- Encourage students to experiment with different shades of colors and see how they can use similar color contrast to create different moods and effects in their photos.
- Wrap up the activity by reminding students that similar color contrast is a useful tool in photography and can help create a sense of harmony and unity in their photos.
Contrast of saturation
This is when colors that are fully saturated are placed next to colors that are less saturated or desaturated. This type of contrast creates a sense of depth and can be used to create a focal point in an image.
- Cameras (phones or digital cameras)
- Color swatches or paint chips in a variety of colors and saturations
- Access to outdoor or indoor locations with colorful subjects or objects to photograph
- Begin by introducing the concept of saturation contrast and its importance in photography. Explain that saturation contrast is created by placing two colors with different levels of saturation next to each other in an image, which can make the image more visually dynamic.
- Provide students with color swatches or paint chips of different colors and saturations. Ask them to pick two colors that are similar in hue but have different levels of saturation, such as a bright yellow and a muted yellow.
- Instruct students to find a location with colorful subjects or objects to photograph. Encourage them to look for subjects with a range of colors and saturations, such as flowers, fruit, or colorful buildings.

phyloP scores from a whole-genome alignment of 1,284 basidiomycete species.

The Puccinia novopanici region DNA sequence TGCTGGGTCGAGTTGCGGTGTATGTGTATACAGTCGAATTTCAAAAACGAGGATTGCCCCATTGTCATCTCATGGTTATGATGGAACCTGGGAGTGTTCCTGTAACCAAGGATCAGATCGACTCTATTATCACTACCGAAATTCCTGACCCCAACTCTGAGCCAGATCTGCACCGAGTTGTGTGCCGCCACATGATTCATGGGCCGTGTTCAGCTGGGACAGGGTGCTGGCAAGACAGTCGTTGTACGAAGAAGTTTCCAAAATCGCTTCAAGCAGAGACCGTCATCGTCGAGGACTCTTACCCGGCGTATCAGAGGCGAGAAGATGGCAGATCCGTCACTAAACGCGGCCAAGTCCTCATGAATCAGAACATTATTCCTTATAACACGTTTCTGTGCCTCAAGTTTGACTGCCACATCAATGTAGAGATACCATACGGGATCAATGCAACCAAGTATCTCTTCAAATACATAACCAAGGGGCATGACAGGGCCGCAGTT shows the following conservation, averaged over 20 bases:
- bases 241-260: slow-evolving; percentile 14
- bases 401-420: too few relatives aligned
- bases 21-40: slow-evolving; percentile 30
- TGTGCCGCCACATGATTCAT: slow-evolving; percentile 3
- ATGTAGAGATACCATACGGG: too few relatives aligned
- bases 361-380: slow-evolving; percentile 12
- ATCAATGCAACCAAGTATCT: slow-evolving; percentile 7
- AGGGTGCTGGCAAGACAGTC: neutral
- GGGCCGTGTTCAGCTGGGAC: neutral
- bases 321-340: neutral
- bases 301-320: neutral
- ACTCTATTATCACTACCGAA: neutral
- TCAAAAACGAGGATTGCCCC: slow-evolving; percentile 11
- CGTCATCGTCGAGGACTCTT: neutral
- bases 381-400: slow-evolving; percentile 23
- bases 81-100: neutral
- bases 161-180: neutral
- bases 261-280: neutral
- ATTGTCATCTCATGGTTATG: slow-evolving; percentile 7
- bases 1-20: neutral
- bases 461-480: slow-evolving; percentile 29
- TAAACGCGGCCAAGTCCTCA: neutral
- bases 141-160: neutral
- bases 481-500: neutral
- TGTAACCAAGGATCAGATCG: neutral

- Once students have found their subjects, ask them to take two photographs of each subject: one with the two colors they chose side by side in the frame, and another with the colors separated from each other in the frame.
- After students have taken their photographs, review them together as a class. Discuss how the placement of colors with different levels of saturation affected the mood or feeling of the image.
- Encourage students to experiment with different combinations of colors and saturations to create more dynamic and engaging images.
Extension: Have students create a series of photographs using contrast of saturation as the main theme. Encourage them to be creative with their color choices and composition, and to consider how the saturation contrast affects the overall mood or message of their images.
The activities outlined above provide a foundation for young photographers to understand and experiment with the concepts of hue, lightness, and saturation contrast. While these activities are just the beginning, they offer a starting point for further exploration and creativity.
Encouraging children to explore color contrast in photography is not only a fun and engaging way to learn about art, but also helps to develop important visual literacy skills that are increasingly important in our visually saturated world.
With practice and experimentation, children can learn to use color contrast to create images that convey mood, emotion, and meaning.
Photography lesson plans pack (Printables)
Jump right into teaching photography with our exclusive Photography Lesson Plans pack.
- 6 Photography Lesson Plans
- 1 Teacher's Guide
- 3 Photography Study Guides
- 30-Day Photography Challenge
- 1 Student Workbook
- 24 Cut-Out Photo Flash Cards
- 1 Photo Scavenger Hunt